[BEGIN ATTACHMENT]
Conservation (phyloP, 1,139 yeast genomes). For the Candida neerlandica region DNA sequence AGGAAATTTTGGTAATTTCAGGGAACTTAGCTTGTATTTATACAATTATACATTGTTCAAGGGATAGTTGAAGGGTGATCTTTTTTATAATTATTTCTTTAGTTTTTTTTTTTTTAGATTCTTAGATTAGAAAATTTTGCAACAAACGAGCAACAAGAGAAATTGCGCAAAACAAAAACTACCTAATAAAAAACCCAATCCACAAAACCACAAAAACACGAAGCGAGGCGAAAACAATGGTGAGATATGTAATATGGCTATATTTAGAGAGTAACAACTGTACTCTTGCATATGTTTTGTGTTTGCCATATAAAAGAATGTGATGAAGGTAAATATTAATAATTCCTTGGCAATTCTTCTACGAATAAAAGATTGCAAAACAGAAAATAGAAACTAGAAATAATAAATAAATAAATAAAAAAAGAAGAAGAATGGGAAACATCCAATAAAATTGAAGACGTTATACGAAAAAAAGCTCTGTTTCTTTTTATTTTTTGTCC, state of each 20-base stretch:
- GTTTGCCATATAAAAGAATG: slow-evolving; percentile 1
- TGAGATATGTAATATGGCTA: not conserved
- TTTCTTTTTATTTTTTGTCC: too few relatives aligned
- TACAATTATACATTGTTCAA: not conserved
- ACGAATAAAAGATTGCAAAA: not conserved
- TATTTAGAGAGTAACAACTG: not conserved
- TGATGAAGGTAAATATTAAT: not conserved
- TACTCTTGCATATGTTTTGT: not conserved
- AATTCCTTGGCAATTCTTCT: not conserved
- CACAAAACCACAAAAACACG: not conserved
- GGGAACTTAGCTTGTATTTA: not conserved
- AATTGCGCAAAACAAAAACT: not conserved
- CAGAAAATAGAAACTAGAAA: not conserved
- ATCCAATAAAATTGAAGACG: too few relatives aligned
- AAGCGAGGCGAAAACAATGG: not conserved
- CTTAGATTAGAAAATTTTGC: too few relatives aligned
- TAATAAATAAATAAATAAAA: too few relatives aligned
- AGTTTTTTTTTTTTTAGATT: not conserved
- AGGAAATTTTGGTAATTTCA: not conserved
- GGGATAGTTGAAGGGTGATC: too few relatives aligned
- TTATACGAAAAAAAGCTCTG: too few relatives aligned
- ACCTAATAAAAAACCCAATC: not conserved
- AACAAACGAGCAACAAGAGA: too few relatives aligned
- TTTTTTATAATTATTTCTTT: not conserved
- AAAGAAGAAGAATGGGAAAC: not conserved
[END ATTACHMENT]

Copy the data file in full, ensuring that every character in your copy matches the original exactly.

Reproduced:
Conservation (phyloP, 1,139 yeast genomes). For the Candida neerlandica region DNA sequence AGGAAATTTTGGTAATTTCAGGGAACTTAGCTTGTATTTATACAATTATACATTGTTCAAGGGATAGTTGAAGGGTGATCTTTTTTATAATTATTTCTTTAGTTTTTTTTTTTTTAGATTCTTAGATTAGAAAATTTTGCAACAAACGAGCAACAAGAGAAATTGCGCAAAACAAAAACTACCTAATAAAAAACCCAATCCACAAAACCACAAAAACACGAAGCGAGGCGAAAACAATGGTGAGATATGTAATATGGCTATATTTAGAGAGTAACAACTGTACTCTTGCATATGTTTTGTGTTTGCCATATAAAAGAATGTGATGAAGGTAAATATTAATAATTCCTTGGCAATTCTTCTACGAATAAAAGATTGCAAAACAGAAAATAGAAACTAGAAATAATAAATAAATAAATAAAAAAAGAAGAAGAATGGGAAACATCCAATAAAATTGAAGACGTTATACGAAAAAAAGCTCTGTTTCTTTTTATTTTTTGTCC, state of each 20-base stretch:
- GTTTGCCATATAAAAGAATG: slow-evolving; percentile 1
- TGAGATATGTAATATGGCTA: not conserved
- TTTCTTTTTATTTTTTGTCC: too few relatives aligned
- TACAATTATACATTGTTCAA: not conserved
- ACGAATAAAAGATTGCAAAA: not conserved
- TATTTAGAGAGTAACAACTG: not conserved
- TGATGAAGGTAAATATTAAT: not conserved
- TACTCTTGCATATGTTTTGT: not conserved
- AATTCCTTGGCAATTCTTCT: not conserved
- CACAAAACCACAAAAACACG: not conserved
- GGGAACTTAGCTTGTATTTA: not conserved
- AATTGCGCAAAACAAAAACT: not conserved
- CAGAAAATAGAAACTAGAAA: not conserved
- ATCCAATAAAATTGAAGACG: too few relatives aligned
- AAGCGAGGCGAAAACAATGG: not conserved
- CTTAGATTAGAAAATTTTGC: too few relatives aligned
- TAATAAATAAATAAATAAAA: too few relatives aligned
- AGTTTTTTTTTTTTTAGATT: not conserved
- AGGAAATTTTGGTAATTTCA: not conserved
- GGGATAGTTGAAGGGTGATC: too few relatives aligned
- TTATACGAAAAAAAGCTCTG: too few relatives aligned
- ACCTAATAAAAAACCCAATC: not conserved
- AACAAACGAGCAACAAGAGA: too few relatives aligned
- TTTTTTATAATTATTTCTTT: not conserved
- AAAGAAGAAGAATGGGAAAC: not conserved